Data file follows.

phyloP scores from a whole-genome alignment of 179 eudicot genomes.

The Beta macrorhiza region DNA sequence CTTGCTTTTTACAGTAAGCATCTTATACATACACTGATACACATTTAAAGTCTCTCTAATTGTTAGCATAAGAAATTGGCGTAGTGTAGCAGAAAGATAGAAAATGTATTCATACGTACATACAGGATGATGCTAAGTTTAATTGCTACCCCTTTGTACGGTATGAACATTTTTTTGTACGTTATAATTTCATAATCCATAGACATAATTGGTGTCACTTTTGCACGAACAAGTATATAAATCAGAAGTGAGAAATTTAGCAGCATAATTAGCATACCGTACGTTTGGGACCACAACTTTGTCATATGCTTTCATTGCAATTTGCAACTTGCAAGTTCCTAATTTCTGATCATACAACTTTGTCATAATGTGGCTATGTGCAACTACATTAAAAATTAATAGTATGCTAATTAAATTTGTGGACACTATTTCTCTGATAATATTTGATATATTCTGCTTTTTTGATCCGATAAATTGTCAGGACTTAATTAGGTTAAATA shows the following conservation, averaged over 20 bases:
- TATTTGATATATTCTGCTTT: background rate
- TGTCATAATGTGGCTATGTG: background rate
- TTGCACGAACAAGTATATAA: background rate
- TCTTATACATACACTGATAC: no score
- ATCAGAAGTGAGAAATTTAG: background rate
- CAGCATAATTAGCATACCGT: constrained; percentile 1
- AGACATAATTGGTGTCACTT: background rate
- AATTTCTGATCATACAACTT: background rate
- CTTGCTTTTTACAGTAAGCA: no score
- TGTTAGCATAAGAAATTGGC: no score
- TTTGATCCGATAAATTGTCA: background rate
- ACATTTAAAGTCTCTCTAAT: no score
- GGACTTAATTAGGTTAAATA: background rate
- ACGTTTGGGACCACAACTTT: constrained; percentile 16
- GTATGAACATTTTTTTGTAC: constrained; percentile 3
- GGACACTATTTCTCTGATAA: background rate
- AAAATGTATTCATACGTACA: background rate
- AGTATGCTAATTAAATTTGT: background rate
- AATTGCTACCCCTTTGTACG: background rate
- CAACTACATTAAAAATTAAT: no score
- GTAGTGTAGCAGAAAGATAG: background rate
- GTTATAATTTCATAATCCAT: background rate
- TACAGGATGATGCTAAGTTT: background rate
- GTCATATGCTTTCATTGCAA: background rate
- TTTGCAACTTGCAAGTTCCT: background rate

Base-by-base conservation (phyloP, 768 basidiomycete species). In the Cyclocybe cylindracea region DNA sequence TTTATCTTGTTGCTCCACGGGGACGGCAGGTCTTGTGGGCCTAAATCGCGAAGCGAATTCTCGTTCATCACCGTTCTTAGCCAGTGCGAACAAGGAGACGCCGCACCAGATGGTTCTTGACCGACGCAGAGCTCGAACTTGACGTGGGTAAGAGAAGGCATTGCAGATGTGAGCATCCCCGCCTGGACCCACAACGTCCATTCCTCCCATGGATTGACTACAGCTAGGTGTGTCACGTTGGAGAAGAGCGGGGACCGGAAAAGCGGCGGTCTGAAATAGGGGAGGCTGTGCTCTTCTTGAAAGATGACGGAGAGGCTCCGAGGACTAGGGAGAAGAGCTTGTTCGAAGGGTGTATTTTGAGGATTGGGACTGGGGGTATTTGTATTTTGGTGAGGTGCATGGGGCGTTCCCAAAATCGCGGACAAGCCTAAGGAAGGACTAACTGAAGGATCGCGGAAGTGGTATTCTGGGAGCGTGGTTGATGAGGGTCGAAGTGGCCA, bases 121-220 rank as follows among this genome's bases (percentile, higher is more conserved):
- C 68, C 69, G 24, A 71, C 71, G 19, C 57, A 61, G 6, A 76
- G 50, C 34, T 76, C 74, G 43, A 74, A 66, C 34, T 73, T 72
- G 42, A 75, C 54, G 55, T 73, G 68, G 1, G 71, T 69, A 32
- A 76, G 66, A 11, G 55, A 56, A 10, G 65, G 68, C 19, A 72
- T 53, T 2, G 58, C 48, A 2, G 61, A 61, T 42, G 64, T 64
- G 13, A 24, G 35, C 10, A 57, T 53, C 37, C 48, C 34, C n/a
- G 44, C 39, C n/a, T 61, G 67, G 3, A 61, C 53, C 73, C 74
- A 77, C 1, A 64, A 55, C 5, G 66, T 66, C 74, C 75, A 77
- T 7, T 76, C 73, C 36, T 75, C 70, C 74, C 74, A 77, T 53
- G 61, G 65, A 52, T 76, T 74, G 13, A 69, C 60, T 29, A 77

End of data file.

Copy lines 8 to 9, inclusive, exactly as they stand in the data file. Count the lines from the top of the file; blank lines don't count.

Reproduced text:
- CAGCATAATTAGCATACCGT: constrained; percentile 1
- AGACATAATTGGTGTCACTT: background rate